“Is anyone going anywhere?
Everyone’s got to be somewhere.”
The second half of the album, or side 2 if you are a vinyl worshipper, is where you’ll find all the deep cuts. Two of my all-time favourite ‘Phonics tracks, Same Size Feet and Too Many Sandwiches, reside there. Most of the songs on Word Gets Around are about small-town life, holding a magnifying glass against it and articulating the desire to escape that we all felt, or are based on actual events in and around Cwmaman. Weddings, funerals, suicides, sexual abuse, violent encounters and mundane acts like selling fruit in dying market stalls. Like most valley towns, Cwmaman is a place you don’t visit unless you have to, or you are very, very lost. The isolation can be both a blessing and a curse, and songs like Goldfish Bowl and Last of the Big Time Drinkers’ sum up this state of existence perfectly. Lyrically, the former is pretty self-explanatory, while the latter is about working a dead end job with your only release being a few pints in the local at the end of the week.
“I don’t live to work,
I work to live,
I live at the weekend.”
The album closes on the poignant ballad Billy Davey’s Daughter, about a young girl who drowns herself, which is another standard that has stood the test of time. It’s probably one of the strongest tracks on the record, and it wouldn’t have been a complete surprise to see it released as a single. But then again, five singles was enough. This isn’t Michael Jackson we’re talking about. While we’re on the topic, a few words must be said about the sheer quality of b-sides to be found on the singles that were released, most of which have been included on various re-issues. Carrot Cake & Wine is strong enough to grace virtually any album of the decade and Poppy Day isn’t far behind, while covers of The Last Resort (originally by The Eagles) and Who’ll Stop the Rain (Creedence Clearwater revival) not only pay homage to the ‘Phonics roots, but make decent additions to any collection.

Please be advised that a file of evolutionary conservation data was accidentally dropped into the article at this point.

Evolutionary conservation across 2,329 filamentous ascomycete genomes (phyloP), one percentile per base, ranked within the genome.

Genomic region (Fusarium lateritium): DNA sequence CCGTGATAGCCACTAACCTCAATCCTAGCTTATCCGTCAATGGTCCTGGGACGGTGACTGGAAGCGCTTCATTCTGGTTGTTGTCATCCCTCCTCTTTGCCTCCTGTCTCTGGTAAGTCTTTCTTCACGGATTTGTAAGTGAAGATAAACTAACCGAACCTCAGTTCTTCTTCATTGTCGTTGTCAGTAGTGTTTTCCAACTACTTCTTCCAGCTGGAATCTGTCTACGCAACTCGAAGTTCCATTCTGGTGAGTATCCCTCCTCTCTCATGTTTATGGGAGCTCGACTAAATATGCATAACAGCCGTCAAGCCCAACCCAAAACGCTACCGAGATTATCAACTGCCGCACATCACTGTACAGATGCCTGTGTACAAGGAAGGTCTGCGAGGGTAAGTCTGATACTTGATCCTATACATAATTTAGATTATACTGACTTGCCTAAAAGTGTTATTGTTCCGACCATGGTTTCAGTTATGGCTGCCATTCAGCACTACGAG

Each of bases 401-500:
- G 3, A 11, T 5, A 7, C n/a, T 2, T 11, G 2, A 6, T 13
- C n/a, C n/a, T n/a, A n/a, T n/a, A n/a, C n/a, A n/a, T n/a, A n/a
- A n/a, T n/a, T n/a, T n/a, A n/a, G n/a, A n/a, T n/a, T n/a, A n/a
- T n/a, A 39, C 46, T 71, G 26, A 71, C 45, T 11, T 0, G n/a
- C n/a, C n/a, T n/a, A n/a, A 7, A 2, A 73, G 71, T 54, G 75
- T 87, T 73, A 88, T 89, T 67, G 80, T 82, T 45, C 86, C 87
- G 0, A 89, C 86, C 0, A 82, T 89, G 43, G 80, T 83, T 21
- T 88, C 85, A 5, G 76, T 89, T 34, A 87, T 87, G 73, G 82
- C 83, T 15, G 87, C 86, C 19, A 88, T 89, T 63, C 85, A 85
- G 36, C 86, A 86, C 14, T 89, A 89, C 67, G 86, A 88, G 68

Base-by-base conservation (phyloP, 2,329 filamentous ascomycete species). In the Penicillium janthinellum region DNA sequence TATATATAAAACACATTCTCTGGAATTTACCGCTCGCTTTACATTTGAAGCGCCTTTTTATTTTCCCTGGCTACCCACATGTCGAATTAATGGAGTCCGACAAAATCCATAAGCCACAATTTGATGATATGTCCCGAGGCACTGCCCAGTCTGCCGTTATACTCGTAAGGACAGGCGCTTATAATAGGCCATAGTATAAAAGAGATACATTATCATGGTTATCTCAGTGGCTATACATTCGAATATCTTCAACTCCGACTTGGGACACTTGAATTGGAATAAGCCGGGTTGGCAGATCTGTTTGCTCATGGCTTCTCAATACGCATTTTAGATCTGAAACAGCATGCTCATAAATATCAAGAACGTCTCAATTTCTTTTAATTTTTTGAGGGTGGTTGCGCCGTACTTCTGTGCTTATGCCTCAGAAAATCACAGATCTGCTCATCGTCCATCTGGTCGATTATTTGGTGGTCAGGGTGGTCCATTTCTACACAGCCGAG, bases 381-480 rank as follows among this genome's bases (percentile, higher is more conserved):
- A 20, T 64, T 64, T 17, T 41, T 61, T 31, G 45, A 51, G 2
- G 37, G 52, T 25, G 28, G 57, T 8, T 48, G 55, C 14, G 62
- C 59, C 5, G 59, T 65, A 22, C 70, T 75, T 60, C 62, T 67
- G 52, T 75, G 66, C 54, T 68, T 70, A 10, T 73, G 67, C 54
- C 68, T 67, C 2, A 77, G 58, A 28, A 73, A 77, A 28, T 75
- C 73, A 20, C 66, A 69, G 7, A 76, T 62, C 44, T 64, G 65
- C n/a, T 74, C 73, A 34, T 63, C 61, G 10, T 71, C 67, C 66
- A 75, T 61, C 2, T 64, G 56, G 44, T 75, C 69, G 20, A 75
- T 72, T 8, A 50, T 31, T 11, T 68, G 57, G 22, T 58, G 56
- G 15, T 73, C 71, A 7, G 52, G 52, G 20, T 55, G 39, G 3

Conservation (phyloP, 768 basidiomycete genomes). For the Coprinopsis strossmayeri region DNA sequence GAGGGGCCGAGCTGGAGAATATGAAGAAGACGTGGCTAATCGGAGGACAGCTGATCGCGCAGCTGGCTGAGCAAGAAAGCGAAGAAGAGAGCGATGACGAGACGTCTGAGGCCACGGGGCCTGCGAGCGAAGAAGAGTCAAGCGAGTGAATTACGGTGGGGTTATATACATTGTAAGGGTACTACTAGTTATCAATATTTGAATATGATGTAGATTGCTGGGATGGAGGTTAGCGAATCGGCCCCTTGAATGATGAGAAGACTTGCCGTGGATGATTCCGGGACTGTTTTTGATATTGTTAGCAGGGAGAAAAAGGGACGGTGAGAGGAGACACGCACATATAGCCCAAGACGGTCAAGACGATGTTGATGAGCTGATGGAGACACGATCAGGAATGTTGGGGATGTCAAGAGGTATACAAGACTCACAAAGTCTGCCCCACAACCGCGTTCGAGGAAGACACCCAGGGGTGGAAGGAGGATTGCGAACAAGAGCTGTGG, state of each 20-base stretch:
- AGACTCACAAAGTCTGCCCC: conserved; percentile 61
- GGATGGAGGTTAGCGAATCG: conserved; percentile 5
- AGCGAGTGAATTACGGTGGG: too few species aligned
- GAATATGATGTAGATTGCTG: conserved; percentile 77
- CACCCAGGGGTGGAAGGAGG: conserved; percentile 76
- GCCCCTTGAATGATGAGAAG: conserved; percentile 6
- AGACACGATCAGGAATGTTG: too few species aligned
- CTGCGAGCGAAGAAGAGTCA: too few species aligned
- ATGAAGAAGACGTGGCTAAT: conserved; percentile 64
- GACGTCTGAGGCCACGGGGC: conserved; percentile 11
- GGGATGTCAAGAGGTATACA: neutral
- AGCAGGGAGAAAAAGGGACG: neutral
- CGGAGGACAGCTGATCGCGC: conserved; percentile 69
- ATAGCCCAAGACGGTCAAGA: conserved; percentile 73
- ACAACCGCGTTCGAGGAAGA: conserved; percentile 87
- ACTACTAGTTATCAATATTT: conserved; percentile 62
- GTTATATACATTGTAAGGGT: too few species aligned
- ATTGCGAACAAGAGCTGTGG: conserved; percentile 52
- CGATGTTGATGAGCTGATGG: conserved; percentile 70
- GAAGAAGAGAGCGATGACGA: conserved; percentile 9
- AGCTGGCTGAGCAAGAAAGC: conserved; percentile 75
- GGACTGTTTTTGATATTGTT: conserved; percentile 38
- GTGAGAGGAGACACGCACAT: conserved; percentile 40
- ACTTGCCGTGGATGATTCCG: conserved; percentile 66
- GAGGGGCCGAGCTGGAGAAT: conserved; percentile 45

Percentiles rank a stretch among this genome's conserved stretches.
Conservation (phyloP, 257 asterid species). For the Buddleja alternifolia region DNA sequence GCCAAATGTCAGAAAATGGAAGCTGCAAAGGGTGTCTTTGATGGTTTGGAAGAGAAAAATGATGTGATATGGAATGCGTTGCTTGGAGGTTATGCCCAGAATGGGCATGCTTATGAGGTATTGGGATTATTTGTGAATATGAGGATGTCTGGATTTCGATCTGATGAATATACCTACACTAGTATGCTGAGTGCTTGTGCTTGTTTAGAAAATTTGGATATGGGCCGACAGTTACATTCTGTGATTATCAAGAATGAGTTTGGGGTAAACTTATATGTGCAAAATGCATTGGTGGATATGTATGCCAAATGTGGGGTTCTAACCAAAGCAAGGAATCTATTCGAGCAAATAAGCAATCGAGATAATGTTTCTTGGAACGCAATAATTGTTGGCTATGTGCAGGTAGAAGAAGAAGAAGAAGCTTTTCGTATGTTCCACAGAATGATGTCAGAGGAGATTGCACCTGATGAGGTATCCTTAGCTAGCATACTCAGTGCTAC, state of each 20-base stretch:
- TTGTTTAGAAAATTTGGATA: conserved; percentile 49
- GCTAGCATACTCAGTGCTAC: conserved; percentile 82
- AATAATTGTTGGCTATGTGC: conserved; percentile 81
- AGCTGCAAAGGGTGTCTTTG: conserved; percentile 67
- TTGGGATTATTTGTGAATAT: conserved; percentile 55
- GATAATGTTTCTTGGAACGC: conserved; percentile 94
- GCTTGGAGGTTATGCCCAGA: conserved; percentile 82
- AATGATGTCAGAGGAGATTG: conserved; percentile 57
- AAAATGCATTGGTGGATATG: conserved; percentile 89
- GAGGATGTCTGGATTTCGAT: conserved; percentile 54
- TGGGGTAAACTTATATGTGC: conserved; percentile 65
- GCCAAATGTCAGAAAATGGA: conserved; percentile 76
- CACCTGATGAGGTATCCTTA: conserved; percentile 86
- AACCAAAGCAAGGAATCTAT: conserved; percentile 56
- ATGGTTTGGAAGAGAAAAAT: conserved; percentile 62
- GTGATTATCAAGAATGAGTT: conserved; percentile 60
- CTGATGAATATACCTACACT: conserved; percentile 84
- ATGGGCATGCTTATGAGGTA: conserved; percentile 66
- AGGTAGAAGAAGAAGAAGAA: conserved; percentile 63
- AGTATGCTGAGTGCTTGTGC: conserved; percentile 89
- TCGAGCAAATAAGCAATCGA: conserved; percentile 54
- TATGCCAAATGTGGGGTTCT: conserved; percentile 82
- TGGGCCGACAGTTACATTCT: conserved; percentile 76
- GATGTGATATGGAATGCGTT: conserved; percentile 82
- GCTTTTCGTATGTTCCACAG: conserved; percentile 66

The year before, the ‘Phonics had been the first band to sign to Richard Branson’s new V2 label which meant they had some money and industry clout behind them, ensuring the album reached number six on the UK charts and eventually went triple platinum. Later albums may have sold more (2001’s Just Enough Education to Perform remains their biggest seller to date), but Word Gets Around is the one that got under people’s skin, and is still a firm fan favourite. It featured the original, stripped-down line up of Kelly Jones, Richard Jones and Stuart Cable, who were so polished through years of playing together in workingmen’s clubs that they were as tight as the proverbial nun’s arse. And just as dirty. This is the sound of a band on the cusp, energetic, wide-eyed and hungry, before their next album Performance & Cocktails launched them into the stratosphere, and listening to Word Gets Around now two decades later still evokes the same feelings of defiant celebration.
Title: The Lost Boys
Year of Release: 1987
Director: Joel Schumacher
Length: 98 mins
Starring: Jason Patric, Corey Haim, Corey Feldman, Kiefer Sutherland, Jami Gertz
It’s a conversation which comes up every so often. There you are, semi-drunk with a group of colleagues, or on one of those awkward Tinder dates, when in an effort to lift the tension and find some common ground, somebody asks, “So, what’s your favourite film?”
Obviously, there’s no right or wrong answer. It’s entirely subjective. But it’s still a bit of a loaded question. Say the wrong thing, and it could cloud someone’s opinion of you forever. What would your peers and prospective lovers think if you gave the accolade to Human Centipede 2? Or even worse, the Adam Sandler disaster Jack and Jill?
For me, there are a few contenders (neither Human Centipede 2 or Jack and Jill is among them, you’ll be glad to know). But for as long as I can remember, my answer has always been the same.
The Lost Boys.